Archive for September, 2010

Tears…and not from the kids

September 30, 2010 3 comments

This hasn’t been a great week.  I thought yesterday was bad, when I had to stop the math lesson after 10 minutes because the students’ behavior was out of control.  Then today it got worse, as I came into my classroom from the overwhelming Language Arts planning meeting to find a new child in my room.  Then it kept going downhill as I got so flustered by the new kid that I ruined the Writing Workshop routine and the students responded by being chaotic for an hour.  Then, still flustered, I tried to start my Reading lesson but ended up in a stand-off with last week’s new student over a hat – her third stand-off with a teacher that morning.  As the rest of the class watched, awestruck, the literacy specialist decided to march her down to the office.  The office tried to blame it on the student not knowing English, but the specialist was very clear: “she knows exactly what she’s doing.”

I had been looking forward to the kids being away for an hour at art, but instead of having a chance to calm down, I realized I had no idea what my afternoon math lesson would be and didn’t even know how to make a plan for it.  I slowly pulled myself together and managed a semblance of a plan and sat in the dark in my room, crying, while I drew 17 happy face and frowny face charts to use for sorting in groups of 10.  Then about 10 minutes before I had to pick my kids up from lunch I checked my email and saw that the guy I hit it off with this weekend – the first guy I’ve liked in over a year and a half – doesn’t think we should see each other again.  On a good day I might have felt disappointed.  Today, I literally sobbed in the corner of my classroom until it was time to pick the kids up from lunch.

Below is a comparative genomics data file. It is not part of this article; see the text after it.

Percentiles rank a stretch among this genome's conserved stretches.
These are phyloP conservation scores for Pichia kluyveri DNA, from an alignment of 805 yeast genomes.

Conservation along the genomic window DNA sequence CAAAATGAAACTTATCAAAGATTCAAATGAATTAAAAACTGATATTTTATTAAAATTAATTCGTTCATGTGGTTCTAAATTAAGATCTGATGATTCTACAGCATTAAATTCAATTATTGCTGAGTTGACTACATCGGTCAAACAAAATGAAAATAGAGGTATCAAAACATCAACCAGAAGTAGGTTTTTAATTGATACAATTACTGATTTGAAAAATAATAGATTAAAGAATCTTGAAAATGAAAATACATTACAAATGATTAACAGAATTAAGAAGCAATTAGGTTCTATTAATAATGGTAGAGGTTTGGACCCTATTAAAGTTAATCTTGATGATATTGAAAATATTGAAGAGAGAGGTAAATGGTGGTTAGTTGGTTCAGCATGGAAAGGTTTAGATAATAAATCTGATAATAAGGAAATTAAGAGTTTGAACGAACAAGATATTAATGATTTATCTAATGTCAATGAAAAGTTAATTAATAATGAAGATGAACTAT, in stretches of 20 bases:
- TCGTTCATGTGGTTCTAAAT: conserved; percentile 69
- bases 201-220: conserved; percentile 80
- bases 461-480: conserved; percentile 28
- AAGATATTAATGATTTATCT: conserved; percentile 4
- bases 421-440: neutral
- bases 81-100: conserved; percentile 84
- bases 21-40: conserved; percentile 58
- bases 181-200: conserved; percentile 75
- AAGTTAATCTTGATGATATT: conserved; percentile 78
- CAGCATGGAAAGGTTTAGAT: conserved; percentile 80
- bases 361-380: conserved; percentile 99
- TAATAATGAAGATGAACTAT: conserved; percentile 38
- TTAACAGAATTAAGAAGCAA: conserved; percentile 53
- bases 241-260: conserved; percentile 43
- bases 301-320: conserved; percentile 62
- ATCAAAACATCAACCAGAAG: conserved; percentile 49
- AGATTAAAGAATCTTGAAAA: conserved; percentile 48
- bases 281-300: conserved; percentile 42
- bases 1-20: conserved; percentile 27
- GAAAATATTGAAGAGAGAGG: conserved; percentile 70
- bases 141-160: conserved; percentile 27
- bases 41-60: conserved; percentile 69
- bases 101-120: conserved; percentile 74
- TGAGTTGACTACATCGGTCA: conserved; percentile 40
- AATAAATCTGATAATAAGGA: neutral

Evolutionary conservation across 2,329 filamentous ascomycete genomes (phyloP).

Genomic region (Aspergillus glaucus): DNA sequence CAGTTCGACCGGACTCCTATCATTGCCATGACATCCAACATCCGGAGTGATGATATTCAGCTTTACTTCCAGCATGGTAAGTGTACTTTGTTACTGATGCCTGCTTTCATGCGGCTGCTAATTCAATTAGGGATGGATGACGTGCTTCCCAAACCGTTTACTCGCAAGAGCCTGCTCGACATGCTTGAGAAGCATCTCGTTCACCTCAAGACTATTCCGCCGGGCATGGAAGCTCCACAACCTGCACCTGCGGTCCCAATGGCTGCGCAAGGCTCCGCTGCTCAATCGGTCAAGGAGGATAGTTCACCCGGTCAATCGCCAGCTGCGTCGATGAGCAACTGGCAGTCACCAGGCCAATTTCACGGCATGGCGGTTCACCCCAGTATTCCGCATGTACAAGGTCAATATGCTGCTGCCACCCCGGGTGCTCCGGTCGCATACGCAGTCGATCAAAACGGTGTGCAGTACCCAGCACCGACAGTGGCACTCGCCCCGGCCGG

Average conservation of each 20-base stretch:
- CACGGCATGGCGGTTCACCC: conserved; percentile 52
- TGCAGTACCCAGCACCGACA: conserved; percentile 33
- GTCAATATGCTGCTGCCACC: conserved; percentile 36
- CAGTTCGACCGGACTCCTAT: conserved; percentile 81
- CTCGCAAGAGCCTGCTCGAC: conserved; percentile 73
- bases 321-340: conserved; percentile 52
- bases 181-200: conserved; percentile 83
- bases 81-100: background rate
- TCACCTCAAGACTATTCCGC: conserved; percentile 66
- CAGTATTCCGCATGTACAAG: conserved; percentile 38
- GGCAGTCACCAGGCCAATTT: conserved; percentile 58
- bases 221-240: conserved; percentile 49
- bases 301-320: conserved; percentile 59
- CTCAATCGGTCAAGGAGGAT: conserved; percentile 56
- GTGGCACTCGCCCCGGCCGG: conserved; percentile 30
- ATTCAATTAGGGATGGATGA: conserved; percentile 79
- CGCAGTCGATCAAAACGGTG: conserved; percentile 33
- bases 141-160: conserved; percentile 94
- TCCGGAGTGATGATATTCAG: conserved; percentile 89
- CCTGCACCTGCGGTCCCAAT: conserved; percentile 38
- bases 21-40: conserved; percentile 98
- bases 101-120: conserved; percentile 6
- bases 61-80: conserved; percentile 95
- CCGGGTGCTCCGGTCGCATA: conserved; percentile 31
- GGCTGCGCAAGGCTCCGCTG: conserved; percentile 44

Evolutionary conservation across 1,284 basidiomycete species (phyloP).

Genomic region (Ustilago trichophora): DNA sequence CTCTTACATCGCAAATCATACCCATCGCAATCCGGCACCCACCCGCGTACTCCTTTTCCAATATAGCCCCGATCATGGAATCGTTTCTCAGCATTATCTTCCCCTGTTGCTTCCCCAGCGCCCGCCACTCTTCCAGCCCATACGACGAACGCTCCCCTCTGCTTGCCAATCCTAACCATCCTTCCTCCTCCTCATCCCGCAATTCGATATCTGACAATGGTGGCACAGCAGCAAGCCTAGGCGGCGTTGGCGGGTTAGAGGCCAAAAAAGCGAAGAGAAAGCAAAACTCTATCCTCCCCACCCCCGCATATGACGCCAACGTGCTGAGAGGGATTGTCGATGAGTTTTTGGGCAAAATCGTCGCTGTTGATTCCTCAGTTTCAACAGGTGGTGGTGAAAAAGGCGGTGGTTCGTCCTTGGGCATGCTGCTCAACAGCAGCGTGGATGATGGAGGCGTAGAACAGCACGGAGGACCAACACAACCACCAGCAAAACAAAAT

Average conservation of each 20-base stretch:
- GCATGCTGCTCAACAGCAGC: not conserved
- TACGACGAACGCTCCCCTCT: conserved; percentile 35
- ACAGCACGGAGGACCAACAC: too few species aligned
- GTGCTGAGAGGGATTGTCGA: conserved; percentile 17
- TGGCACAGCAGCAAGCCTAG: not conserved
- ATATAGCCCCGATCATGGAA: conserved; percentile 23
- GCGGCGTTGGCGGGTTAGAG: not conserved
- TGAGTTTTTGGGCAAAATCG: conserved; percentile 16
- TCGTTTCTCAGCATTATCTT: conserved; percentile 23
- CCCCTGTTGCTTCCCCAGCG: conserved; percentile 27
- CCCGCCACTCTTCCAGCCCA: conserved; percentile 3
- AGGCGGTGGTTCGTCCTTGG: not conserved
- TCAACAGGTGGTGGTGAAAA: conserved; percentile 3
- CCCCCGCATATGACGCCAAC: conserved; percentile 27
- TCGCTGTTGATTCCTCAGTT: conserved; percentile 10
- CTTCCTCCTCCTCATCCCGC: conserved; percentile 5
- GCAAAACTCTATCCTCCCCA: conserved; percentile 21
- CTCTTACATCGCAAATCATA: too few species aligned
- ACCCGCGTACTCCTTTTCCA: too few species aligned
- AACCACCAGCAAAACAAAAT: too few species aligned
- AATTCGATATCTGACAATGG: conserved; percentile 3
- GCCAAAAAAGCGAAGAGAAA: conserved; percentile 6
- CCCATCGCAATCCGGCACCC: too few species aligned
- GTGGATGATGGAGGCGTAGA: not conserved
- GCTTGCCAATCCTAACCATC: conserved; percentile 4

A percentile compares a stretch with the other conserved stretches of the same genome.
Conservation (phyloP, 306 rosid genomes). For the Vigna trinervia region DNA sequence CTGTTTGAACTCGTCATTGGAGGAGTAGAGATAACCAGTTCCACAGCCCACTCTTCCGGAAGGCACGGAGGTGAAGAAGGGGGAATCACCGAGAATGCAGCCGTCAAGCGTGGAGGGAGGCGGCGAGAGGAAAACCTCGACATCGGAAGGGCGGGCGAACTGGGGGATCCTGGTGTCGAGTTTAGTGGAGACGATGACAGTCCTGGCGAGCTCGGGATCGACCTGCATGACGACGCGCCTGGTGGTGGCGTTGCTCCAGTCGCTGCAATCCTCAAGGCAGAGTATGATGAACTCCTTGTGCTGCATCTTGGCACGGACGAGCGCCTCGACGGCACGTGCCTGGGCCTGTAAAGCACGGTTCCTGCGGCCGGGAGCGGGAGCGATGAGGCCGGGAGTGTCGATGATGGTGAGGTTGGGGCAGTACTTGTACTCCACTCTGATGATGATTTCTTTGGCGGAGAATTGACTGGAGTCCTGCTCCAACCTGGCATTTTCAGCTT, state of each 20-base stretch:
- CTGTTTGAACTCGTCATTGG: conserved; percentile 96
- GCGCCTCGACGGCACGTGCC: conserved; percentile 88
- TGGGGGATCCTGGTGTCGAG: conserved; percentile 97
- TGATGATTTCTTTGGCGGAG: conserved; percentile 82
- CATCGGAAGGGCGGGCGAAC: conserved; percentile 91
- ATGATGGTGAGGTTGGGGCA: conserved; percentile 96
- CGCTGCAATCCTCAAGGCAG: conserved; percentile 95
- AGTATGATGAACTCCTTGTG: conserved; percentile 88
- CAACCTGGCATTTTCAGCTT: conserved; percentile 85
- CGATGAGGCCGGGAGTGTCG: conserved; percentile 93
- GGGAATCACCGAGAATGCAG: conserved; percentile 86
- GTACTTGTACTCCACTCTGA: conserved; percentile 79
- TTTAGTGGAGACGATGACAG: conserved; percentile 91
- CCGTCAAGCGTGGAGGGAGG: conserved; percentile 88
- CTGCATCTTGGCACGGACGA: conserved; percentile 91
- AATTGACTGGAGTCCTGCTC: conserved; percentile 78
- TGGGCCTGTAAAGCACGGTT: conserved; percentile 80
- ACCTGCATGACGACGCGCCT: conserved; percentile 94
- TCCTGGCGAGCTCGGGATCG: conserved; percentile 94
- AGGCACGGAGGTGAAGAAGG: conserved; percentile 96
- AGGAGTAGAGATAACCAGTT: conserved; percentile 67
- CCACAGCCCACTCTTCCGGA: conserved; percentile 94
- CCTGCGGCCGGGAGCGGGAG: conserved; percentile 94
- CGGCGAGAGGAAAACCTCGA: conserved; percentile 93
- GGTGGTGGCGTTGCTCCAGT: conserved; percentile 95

I know I wasn’t crying just because of him, or even just because of a crappy week and a crappy morning.  I was crying (then and now) because it was the nth day of feeling completely overwhelmed at how unstoppable and inescapable my current life choices are.  For better or worse, this classroom is my life until the end of June.  No matter how I feel each day, I have to keep getting up and coming in.  No matter how often I feel completely overwhelmed and lost and like I’m failing the kids and overmatched as a teacher, I have to keep coming in.  Even if I become a kind of teacher I never wanted to be and never thought I’d become, I have to keep coming in.  It doesn’t stop.  The days don’t stop coming and the kids don’t stop talking, moving, and needing.